The Power of A Pat on the Back
In 2 Timothy 1:15-18 Paul talks about some of the good ones and some of the bad ones.
15 You are aware of the fact that all who are in Asia turned away from me, among whom are Phygelus and Hermogenes. These two not only didn’t stand with Paul, they deserted him and actually probably turned against him. Men who had been vibrant supporters of Paul had done so at a time when the persecution of Jesus’ followers was at an all time high. In 1 Peter 4: Peter asks the Christians not to give away in the midst of the fiery trials they were experiencing. In verse 7-10 he says 7 The end of all things is near; therefore, be of sound judgment and sober spirit for the purpose of prayer. 8 Above all, keep fervent in your love for one another, because love covers a multitude of sins. 9 Be hospitable to one another without complaint. 10 As each one has received a special gift, employ it in serving one another as good stewards of the manifold grace of God. In verse 12 Peter compels those following Christ to handle the fiery trials with unwavering faith and commitment and to be faithful in their to commitment to others in the faith.
I look at those who deserted Paul and if those men who had travelled with the Apostle Paul himself fell away, how much more so will those who follow my ministry have a tendency to quit on me. But like Paul, I need to keep my focus on the mission ahead and remain faithful to the cause of Christ. I would hope I would be the type to stay with Paul to the end, should I be traveling and ministering with him. But I would have the same temptation of the two who deserted him to just quit and not have to deal with all the ministry and persecution stuff. I might quit just like them under the fiery trials they were facing, but in my mind I would hope to stay and remain faithful.
Paul also had those who were faithful to help him to the end. Onesiphorus was one such follower who was a constant encouragement to Paul. In verse 16-18 Paul says,
16 The Lord grant mercy to the house of Onesiphorus, for he often refreshed me and was not ashamed of my chains; 17 but when he was in Rome, he eagerly searched for me and found me— 18 the Lord grant to him to find mercy from the Lord on that day—and you know very well what services he rendered at Ephesus. It is believed that Onesiphorus was one of the seventy disciples sent out by Jesus to preach. It is also believed that he died a martyr and held to the faith till the end. He was a finisher in every form of the word and his continued encouragement to Paul was pivotal in Paul’s life and pivotal in the kingdom’s work. Of course, we remember the great encourager Barnabas was to Paul at the beginning of his ministry and mission efforts. Vital people like this can make or break a ministry and those who come alongside a called person have their own calling and are a huge part of God’s purpose.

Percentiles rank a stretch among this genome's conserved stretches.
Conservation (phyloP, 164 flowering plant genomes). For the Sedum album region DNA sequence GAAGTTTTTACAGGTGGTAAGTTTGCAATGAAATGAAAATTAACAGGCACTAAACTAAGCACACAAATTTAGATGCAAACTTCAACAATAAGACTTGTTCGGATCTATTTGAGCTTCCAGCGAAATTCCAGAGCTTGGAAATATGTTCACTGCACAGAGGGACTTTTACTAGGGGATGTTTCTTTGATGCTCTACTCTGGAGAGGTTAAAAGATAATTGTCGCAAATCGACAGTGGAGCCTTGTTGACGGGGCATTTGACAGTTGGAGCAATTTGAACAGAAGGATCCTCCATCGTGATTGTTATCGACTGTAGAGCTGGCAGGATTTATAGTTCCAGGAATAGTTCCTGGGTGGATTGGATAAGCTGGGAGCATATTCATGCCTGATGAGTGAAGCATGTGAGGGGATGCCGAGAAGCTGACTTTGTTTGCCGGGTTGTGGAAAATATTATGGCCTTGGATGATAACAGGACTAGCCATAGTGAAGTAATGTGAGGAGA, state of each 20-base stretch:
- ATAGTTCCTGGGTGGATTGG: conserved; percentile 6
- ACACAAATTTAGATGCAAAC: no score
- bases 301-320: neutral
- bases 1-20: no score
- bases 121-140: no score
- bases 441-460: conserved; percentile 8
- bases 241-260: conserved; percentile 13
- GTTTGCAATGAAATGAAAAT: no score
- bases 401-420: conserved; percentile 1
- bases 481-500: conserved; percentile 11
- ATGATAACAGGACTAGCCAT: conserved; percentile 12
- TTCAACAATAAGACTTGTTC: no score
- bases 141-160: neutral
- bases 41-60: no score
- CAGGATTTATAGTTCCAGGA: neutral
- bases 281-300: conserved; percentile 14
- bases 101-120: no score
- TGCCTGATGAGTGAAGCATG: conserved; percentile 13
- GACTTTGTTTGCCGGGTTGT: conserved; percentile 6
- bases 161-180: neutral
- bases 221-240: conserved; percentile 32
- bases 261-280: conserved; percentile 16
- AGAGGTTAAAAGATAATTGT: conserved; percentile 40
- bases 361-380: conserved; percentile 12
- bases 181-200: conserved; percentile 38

It is very easy to see that we need each other desperately and the bonds of Christian service can either make us or break us. I have tried to be an encourager to those I follow and pray for in their ministry. These are people who I know in my heart want to serve Christ and do so in faith. It is my desire to fan into flame the message of the gospel to shine brighter each day in their lives. I don’t worship them. I just worship God who called them and believe I can be an Onesiphorus for them.
So, if you are in the habit of being an encourager to someone in the ministry, just know it is not only appreciated, but vital to the furtherance of the gospel itself. Never minimize the person God has put on your heart to encourage and support. It may be your pastor, or an evangelist, or a dear friend in the ministry. Whoever it is, don’t be like the two who quit Paul in Asia. Be like Onesiphorus and be a blessing to the one you are called to support. You never know what God will do in their life that will impact not only one life, but many. The story below has a very good point about encouragement and helping someone keep going..
CBS News anchor Dan Rather admits he was always fascinated by the sport of boxing, even though he was never good at it. “In boxing you’re on your own; there’s no place to hide,” he says. “At the end of the match only one boxer has his hand up. That’s it. He has no one to credit or to blame except himself.” Rather, who boxed in high school, says his coach’s greatest goal was to teach his boxers that they absolutely, positively, without question, had to be “get up” fighters. “If you’re in a ring just once in your life–completely on your own–and you get knocked down but you get back up again, it’s a never-to-be-forgotten experience. Your sense of achievement is distinct and unique. And sometimes the only thing making you get up is someone in your corner yelling.”
The one’s who quit on Paul didn’t realize they might have stopped a great movement of God had Paul not only gone ahead despite their quitting. Onesiphorus didn’t realize how much his constant encouragement to Paul kept the great apostle moving forward. His commitment to the Lord in Paul’s life was priceless, but of much worth. The people who believe in God doing something great in my life have that same priceless quality and they keep me going. I must say the same words Paul said about Onesiphorus in verse 16 where he says, 16 The Lord grant mercy to the house of Onesiphorus, for he often refreshed me and was not ashamed of my chains.
We may never realize what a pat on the back from us will accomplish in the life of someone on a life mission for Christ. We will realize the blessing we feel when we do it, because it completes a purpose God has in our life and in that a great joy is realized. Today is the day to “pat someone on the back” and get them to the next step in their walk with God. C’mon, you can do it. PAT PAT PAT See?
The Pilgrimage continues…